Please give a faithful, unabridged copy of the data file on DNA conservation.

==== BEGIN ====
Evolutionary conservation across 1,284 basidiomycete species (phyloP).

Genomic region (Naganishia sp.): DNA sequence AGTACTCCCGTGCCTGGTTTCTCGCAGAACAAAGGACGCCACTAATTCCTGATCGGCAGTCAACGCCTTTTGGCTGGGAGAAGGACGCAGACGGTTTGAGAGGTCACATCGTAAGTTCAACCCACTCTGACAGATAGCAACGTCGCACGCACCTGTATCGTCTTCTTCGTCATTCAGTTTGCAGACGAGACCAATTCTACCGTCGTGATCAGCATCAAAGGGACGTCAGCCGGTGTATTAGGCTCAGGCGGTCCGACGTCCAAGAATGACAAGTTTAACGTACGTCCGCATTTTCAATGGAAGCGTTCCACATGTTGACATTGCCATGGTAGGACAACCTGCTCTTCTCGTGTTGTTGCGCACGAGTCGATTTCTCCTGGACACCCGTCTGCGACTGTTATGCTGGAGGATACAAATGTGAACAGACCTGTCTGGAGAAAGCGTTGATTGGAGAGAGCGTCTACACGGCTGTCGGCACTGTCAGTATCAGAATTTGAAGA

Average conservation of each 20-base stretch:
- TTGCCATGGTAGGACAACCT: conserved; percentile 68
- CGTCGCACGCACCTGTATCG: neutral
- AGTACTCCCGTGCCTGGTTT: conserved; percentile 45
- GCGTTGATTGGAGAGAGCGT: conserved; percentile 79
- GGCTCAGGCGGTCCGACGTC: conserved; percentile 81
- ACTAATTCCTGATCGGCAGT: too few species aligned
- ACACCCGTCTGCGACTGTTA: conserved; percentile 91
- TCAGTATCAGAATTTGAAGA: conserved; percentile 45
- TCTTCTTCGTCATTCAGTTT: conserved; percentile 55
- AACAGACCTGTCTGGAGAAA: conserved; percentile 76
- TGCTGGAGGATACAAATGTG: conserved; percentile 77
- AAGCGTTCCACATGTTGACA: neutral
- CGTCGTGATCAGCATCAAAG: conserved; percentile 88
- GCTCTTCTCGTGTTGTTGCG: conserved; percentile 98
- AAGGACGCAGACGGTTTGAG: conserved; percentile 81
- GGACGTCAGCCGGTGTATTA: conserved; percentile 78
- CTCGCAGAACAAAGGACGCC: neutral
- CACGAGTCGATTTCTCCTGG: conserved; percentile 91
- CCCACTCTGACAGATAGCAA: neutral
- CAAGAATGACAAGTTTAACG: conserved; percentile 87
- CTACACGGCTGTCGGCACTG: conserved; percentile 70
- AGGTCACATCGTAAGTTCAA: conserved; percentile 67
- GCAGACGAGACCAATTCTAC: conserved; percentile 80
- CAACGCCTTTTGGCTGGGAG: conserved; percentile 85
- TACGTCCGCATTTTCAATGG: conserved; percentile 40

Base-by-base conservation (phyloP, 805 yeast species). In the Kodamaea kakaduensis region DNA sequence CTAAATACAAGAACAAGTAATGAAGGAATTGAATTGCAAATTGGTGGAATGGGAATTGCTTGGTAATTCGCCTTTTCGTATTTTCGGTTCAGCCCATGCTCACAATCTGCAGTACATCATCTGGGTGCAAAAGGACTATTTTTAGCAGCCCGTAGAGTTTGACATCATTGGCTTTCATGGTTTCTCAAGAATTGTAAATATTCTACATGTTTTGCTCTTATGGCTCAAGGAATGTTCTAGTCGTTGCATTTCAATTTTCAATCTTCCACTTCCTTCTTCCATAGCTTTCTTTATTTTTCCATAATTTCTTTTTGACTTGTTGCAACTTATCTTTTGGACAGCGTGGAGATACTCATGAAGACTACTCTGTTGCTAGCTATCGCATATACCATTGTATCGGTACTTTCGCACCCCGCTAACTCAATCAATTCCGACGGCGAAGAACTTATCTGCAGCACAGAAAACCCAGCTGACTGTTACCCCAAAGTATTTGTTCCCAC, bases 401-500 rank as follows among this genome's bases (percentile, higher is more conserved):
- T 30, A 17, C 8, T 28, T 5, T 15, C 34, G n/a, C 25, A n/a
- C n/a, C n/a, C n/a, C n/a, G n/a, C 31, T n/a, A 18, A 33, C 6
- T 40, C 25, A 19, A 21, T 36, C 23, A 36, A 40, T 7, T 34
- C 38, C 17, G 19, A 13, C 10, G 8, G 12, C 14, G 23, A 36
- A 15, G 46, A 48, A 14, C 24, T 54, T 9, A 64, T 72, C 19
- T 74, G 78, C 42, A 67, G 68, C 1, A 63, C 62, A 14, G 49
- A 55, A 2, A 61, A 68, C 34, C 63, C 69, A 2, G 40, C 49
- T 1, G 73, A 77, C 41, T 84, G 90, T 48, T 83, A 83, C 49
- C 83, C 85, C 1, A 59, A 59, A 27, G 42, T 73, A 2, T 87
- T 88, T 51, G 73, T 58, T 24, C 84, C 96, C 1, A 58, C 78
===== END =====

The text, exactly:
Evolutionary conservation across 1,284 basidiomycete species (phyloP).

Genomic region (Naganishia sp.): DNA sequence AGTACTCCCGTGCCTGGTTTCTCGCAGAACAAAGGACGCCACTAATTCCTGATCGGCAGTCAACGCCTTTTGGCTGGGAGAAGGACGCAGACGGTTTGAGAGGTCACATCGTAAGTTCAACCCACTCTGACAGATAGCAACGTCGCACGCACCTGTATCGTCTTCTTCGTCATTCAGTTTGCAGACGAGACCAATTCTACCGTCGTGATCAGCATCAAAGGGACGTCAGCCGGTGTATTAGGCTCAGGCGGTCCGACGTCCAAGAATGACAAGTTTAACGTACGTCCGCATTTTCAATGGAAGCGTTCCACATGTTGACATTGCCATGGTAGGACAACCTGCTCTTCTCGTGTTGTTGCGCACGAGTCGATTTCTCCTGGACACCCGTCTGCGACTGTTATGCTGGAGGATACAAATGTGAACAGACCTGTCTGGAGAAAGCGTTGATTGGAGAGAGCGTCTACACGGCTGTCGGCACTGTCAGTATCAGAATTTGAAGA

Average conservation of each 20-base stretch:
- TTGCCATGGTAGGACAACCT: conserved; percentile 68
- CGTCGCACGCACCTGTATCG: neutral
- AGTACTCCCGTGCCTGGTTT: conserved; percentile 45
- GCGTTGATTGGAGAGAGCGT: conserved; percentile 79
- GGCTCAGGCGGTCCGACGTC: conserved; percentile 81
- ACTAATTCCTGATCGGCAGT: too few species aligned
- ACACCCGTCTGCGACTGTTA: conserved; percentile 91
- TCAGTATCAGAATTTGAAGA: conserved; percentile 45
- TCTTCTTCGTCATTCAGTTT: conserved; percentile 55
- AACAGACCTGTCTGGAGAAA: conserved; percentile 76
- TGCTGGAGGATACAAATGTG: conserved; percentile 77
- AAGCGTTCCACATGTTGACA: neutral
- CGTCGTGATCAGCATCAAAG: conserved; percentile 88
- GCTCTTCTCGTGTTGTTGCG: conserved; percentile 98
- AAGGACGCAGACGGTTTGAG: conserved; percentile 81
- GGACGTCAGCCGGTGTATTA: conserved; percentile 78
- CTCGCAGAACAAAGGACGCC: neutral
- CACGAGTCGATTTCTCCTGG: conserved; percentile 91
- CCCACTCTGACAGATAGCAA: neutral
- CAAGAATGACAAGTTTAACG: conserved; percentile 87
- CTACACGGCTGTCGGCACTG: conserved; percentile 70
- AGGTCACATCGTAAGTTCAA: conserved; percentile 67
- GCAGACGAGACCAATTCTAC: conserved; percentile 80
- CAACGCCTTTTGGCTGGGAG: conserved; percentile 85
- TACGTCCGCATTTTCAATGG: conserved; percentile 40

Base-by-base conservation (phyloP, 805 yeast species). In the Kodamaea kakaduensis region DNA sequence CTAAATACAAGAACAAGTAATGAAGGAATTGAATTGCAAATTGGTGGAATGGGAATTGCTTGGTAATTCGCCTTTTCGTATTTTCGGTTCAGCCCATGCTCACAATCTGCAGTACATCATCTGGGTGCAAAAGGACTATTTTTAGCAGCCCGTAGAGTTTGACATCATTGGCTTTCATGGTTTCTCAAGAATTGTAAATATTCTACATGTTTTGCTCTTATGGCTCAAGGAATGTTCTAGTCGTTGCATTTCAATTTTCAATCTTCCACTTCCTTCTTCCATAGCTTTCTTTATTTTTCCATAATTTCTTTTTGACTTGTTGCAACTTATCTTTTGGACAGCGTGGAGATACTCATGAAGACTACTCTGTTGCTAGCTATCGCATATACCATTGTATCGGTACTTTCGCACCCCGCTAACTCAATCAATTCCGACGGCGAAGAACTTATCTGCAGCACAGAAAACCCAGCTGACTGTTACCCCAAAGTATTTGTTCCCAC, bases 401-500 rank as follows among this genome's bases (percentile, higher is more conserved):
- T 30, A 17, C 8, T 28, T 5, T 15, C 34, G n/a, C 25, A n/a
- C n/a, C n/a, C n/a, C n/a, G n/a, C 31, T n/a, A 18, A 33, C 6
- T 40, C 25, A 19, A 21, T 36, C 23, A 36, A 40, T 7, T 34
- C 38, C 17, G 19, A 13, C 10, G 8, G 12, C 14, G 23, A 36
- A 15, G 46, A 48, A 14, C 24, T 54, T 9, A 64, T 72, C 19
- T 74, G 78, C 42, A 67, G 68, C 1, A 63, C 62, A 14, G 49
- A 55, A 2, A 61, A 68, C 34, C 63, C 69, A 2, G 40, C 49
- T 1, G 73, A 77, C 41, T 84, G 90, T 48, T 83, A 83, C 49
- C 83, C 85, C 1, A 59, A 59, A 27, G 42, T 73, A 2, T 87
- T 88, T 51, G 73, T 58, T 24, C 84, C 96, C 1, A 58, C 78